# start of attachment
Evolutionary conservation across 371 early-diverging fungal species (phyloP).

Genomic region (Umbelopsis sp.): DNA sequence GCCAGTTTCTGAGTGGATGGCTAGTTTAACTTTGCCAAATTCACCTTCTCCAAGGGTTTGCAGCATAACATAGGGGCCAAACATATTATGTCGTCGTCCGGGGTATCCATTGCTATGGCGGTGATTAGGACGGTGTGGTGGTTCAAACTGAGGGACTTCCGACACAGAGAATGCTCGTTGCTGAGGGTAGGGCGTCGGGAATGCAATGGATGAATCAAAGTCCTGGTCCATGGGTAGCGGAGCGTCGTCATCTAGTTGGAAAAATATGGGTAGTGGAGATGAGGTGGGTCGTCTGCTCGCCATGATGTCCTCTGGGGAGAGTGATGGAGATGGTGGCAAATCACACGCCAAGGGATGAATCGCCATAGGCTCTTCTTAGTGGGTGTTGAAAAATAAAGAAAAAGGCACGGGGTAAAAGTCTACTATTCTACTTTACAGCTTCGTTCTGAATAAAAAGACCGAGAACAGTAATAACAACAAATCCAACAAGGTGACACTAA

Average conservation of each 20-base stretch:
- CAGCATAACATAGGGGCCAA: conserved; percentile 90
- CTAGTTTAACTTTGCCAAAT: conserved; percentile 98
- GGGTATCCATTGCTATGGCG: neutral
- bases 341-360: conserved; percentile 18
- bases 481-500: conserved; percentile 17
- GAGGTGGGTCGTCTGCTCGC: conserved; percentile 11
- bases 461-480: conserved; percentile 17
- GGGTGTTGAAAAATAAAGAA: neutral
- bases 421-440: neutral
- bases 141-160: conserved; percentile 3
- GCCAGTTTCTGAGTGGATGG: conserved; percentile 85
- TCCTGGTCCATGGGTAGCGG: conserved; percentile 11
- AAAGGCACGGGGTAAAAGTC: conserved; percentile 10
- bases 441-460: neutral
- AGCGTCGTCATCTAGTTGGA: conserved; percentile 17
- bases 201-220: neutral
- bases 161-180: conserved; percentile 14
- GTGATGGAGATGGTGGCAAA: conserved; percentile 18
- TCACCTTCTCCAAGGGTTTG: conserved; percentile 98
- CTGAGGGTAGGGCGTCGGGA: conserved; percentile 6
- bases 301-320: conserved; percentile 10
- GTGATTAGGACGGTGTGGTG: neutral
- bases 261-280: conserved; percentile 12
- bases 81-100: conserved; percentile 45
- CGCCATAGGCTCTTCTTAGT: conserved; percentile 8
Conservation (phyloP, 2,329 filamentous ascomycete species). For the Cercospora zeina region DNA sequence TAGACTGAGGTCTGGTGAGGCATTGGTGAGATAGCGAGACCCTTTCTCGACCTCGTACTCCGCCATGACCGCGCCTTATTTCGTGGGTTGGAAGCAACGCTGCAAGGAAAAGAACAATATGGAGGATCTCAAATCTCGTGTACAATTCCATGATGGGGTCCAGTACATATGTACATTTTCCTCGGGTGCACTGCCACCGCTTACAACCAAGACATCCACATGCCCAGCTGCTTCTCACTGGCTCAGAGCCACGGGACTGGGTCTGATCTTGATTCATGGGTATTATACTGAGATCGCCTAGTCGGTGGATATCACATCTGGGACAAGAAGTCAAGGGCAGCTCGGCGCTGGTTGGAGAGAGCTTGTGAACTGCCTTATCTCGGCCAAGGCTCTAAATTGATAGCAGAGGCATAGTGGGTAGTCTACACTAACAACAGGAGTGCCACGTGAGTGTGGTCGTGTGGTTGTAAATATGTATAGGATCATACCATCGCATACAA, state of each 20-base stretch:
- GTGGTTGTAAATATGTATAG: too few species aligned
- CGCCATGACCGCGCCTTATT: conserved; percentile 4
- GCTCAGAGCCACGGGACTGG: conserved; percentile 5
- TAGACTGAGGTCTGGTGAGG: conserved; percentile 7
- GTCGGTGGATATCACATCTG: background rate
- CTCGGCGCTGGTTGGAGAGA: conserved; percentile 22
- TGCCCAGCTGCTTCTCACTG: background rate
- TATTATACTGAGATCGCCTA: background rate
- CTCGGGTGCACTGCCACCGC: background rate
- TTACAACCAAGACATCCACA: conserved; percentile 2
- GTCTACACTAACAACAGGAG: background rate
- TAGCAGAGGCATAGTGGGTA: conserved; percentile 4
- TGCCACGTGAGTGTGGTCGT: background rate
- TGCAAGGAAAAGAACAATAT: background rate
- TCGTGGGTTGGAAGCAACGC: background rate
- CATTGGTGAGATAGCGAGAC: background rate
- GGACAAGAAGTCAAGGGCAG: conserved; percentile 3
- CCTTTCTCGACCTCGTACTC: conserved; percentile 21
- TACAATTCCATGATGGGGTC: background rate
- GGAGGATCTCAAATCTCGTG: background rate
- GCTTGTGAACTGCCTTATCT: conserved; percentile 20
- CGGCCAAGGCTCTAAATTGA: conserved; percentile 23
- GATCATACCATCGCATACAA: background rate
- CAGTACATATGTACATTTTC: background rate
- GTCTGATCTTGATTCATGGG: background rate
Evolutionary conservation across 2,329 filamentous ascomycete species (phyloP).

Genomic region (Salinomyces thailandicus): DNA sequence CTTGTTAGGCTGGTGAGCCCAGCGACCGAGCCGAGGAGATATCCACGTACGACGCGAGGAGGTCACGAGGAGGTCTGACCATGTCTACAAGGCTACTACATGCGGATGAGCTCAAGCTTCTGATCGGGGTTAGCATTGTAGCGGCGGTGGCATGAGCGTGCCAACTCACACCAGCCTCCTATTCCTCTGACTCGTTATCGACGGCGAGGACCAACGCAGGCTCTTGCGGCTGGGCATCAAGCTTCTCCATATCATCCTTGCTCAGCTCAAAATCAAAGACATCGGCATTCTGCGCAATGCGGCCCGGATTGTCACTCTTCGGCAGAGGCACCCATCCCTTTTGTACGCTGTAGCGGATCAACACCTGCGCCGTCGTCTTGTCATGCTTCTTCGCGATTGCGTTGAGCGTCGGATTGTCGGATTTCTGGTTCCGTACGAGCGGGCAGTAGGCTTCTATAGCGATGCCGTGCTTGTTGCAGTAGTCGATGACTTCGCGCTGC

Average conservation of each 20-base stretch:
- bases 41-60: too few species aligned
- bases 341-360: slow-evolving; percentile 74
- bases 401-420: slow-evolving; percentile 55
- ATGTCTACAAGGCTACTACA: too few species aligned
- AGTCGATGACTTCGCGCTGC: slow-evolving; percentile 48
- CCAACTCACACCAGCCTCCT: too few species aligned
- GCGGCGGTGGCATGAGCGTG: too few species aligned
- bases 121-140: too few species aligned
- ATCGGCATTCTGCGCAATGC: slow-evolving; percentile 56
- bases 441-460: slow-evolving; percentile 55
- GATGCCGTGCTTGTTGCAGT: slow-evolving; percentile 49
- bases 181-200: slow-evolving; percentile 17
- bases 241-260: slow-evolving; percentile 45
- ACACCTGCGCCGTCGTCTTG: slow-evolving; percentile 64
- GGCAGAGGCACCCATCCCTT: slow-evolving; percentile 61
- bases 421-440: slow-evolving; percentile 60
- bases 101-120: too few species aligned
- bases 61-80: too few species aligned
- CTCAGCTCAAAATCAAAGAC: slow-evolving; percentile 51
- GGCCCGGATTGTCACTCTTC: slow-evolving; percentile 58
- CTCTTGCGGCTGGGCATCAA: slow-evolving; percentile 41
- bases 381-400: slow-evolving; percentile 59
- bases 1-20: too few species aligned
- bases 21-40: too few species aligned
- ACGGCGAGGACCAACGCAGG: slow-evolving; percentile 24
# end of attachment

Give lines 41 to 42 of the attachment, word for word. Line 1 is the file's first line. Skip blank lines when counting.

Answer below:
- TAGCAGAGGCATAGTGGGTA: conserved; percentile 4
- TGCCACGTGAGTGTGGTCGT: background rate